Some Women With RA Are More Likely to Develop COPD or Asthma—This Antibody Could Be a Predictor

A new study evaluated the correlation between elevated levels of anti-citrullinated protein antibodies (ACPA) prior to a diagnosis of rheumatoid arthritis (RA) and chronic obstructive pulmonary disease (COPD) and/or asthma.

“Prior studies have demonstrated a relationship between RA and subsequent COPD risk,” the researchers wrote. “Several case-control studies and retrospective cohorts were limited by the inability to investigate serologic status or account for smoking, a strong risk factor for both COPD and RA. Some studies found that this association is more pronounced in seropositive RA and independent of smoking.”

They further noted that, “Prior studies have also investigated the association between RA and asthma, with some showing that RA increased asthma risk, but these studies lacked data on ACPA status or smoking. A previous study suggested that airway abnormalities are more common in patients with pre-RA seropositivity than controls but was cross-sectional and did not study clinically diagnosed obstructive lung diseases.”

ACPA Levels Indicate COPD and Asthma Risk

The study, published in Arthritis Care & Research, included data from the Nurses’ Health Studies on women who had donated blood. Women who reported incident RA following blood draw were matched 1:3 to control patients based on age, cohort, year, and menopausal factors. The researchers defined pre-RA ACPA+ as “>99th percentile of control distribution by a research assay or by CCP2 in a subset.” Questionnaires were used to determine which patients went on to develop COPD and asthma after blood draw.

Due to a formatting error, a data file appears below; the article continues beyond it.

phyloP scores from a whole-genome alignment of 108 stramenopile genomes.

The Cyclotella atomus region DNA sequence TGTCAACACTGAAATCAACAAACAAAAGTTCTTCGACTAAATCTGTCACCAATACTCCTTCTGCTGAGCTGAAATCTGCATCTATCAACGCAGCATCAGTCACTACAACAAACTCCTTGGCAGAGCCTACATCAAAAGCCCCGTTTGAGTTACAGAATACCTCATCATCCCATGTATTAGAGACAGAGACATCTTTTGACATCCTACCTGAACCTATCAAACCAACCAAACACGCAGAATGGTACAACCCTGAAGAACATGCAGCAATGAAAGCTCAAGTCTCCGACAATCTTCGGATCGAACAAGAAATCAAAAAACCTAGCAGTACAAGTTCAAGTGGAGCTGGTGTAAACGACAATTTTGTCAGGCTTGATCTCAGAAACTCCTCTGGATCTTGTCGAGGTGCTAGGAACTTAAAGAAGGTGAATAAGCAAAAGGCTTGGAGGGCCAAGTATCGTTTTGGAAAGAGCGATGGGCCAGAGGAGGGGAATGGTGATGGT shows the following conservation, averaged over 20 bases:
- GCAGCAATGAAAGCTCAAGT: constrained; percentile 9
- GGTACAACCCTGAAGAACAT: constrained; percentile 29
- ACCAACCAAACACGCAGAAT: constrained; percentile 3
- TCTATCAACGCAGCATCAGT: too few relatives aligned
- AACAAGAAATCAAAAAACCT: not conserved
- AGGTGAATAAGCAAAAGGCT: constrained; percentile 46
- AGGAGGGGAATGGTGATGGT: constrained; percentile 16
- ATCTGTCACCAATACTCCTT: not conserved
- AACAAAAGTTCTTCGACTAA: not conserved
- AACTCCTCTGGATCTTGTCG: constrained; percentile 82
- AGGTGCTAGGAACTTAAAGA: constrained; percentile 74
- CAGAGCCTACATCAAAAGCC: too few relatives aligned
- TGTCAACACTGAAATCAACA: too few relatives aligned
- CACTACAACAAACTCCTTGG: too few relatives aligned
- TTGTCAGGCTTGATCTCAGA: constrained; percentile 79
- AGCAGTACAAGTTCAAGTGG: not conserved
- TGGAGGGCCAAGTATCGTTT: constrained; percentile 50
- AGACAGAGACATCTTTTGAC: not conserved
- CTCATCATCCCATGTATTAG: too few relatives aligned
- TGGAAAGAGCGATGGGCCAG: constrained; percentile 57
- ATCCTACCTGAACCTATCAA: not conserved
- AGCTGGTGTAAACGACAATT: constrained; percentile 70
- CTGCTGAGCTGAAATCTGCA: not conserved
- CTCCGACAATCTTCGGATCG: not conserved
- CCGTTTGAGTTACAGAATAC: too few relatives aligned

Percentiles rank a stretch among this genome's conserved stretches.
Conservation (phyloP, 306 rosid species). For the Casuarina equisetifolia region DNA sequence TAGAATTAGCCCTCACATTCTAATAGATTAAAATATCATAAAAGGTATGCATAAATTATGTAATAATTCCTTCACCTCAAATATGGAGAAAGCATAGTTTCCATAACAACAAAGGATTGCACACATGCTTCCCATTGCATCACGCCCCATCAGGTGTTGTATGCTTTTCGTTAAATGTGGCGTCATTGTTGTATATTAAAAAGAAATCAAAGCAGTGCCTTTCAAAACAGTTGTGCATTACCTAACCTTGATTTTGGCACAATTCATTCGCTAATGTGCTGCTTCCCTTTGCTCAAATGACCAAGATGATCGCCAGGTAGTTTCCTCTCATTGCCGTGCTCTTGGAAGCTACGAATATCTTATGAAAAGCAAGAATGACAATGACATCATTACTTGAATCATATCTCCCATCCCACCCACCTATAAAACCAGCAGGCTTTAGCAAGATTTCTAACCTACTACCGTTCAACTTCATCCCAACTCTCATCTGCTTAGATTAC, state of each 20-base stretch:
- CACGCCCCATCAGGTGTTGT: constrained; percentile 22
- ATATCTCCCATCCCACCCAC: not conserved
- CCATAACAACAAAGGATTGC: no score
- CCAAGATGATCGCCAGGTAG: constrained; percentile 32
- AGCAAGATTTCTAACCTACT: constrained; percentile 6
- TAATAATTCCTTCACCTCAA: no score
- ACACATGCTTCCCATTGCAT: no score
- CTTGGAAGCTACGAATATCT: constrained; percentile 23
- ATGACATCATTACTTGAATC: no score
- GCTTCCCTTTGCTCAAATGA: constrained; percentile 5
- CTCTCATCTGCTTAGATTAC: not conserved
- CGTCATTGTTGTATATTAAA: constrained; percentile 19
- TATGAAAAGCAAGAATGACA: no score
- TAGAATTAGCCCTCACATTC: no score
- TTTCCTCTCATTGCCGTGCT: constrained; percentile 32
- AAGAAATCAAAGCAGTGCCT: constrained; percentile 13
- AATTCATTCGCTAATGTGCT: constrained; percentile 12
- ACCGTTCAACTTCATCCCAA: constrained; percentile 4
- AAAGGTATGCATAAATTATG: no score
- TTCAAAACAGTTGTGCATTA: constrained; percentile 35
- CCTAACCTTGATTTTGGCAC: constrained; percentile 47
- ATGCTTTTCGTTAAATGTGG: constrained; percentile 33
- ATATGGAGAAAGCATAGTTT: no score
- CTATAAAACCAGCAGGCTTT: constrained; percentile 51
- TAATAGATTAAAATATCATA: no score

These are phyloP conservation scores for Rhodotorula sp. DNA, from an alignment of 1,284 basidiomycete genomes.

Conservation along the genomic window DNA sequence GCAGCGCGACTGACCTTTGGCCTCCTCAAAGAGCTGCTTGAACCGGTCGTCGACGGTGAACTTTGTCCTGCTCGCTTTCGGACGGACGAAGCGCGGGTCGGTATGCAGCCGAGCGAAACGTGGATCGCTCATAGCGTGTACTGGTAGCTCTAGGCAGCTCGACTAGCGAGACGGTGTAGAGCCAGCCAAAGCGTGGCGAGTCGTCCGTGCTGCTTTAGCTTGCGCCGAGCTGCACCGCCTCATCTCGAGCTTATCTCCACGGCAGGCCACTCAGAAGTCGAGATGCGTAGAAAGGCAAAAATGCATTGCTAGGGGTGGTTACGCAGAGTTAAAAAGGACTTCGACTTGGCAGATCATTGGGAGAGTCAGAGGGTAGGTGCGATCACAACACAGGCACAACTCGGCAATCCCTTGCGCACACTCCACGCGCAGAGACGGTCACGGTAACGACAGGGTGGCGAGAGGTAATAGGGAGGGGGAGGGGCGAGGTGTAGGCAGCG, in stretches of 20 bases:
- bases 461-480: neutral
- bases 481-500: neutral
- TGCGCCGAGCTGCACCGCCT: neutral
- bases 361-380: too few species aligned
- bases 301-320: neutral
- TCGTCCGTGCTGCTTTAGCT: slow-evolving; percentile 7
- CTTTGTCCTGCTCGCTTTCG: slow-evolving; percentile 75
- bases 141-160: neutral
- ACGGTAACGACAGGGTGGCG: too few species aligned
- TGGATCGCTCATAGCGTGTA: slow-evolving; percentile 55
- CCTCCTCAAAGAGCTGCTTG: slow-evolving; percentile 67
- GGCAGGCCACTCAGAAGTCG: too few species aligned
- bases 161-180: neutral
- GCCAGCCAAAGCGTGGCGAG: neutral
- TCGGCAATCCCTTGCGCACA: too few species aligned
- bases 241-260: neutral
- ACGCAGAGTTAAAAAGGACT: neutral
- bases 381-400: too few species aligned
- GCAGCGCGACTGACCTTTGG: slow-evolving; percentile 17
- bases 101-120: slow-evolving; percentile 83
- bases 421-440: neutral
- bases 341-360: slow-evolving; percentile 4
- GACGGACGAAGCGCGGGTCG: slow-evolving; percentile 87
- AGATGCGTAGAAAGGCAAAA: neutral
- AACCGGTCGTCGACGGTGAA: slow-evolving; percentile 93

Final analysis included 283 pre-RA women and 842 control patients. For women who were eventually diagnosed with RA, blood draw was performed a mean 9.7 (SD=5.8) years prior to diagnosis. About one in five women (n=59, 20.8%) were pre-RA ACPA+. Over 21,489 person-years of follow-up, 107 cases of incident COPD and 105 incident cases of asthma were reported. When adjusting for covariates, including smoking pack-years, women with pre-RA ACPA+ were significantly more likely to develop COPD (hazard ratio [HR]=3.04; 95% confidence interval [CI], 1.33–7.00). Pre-RA ACPA+ was also correlated with a greater risk for asthma (HR=1.74; multivariable 95% CI, 0.72–4.24), as was pre-RA ACPA- (HR=1.65; 95% CI, 1.11–2.46).

“Women with elevated ACPA before RA diagnosis had increased risk for developing COPD compared to controls. Women who later developed RA were more likely to develop asthma, regardless of pre-RA ACPA status,” summarized the authors.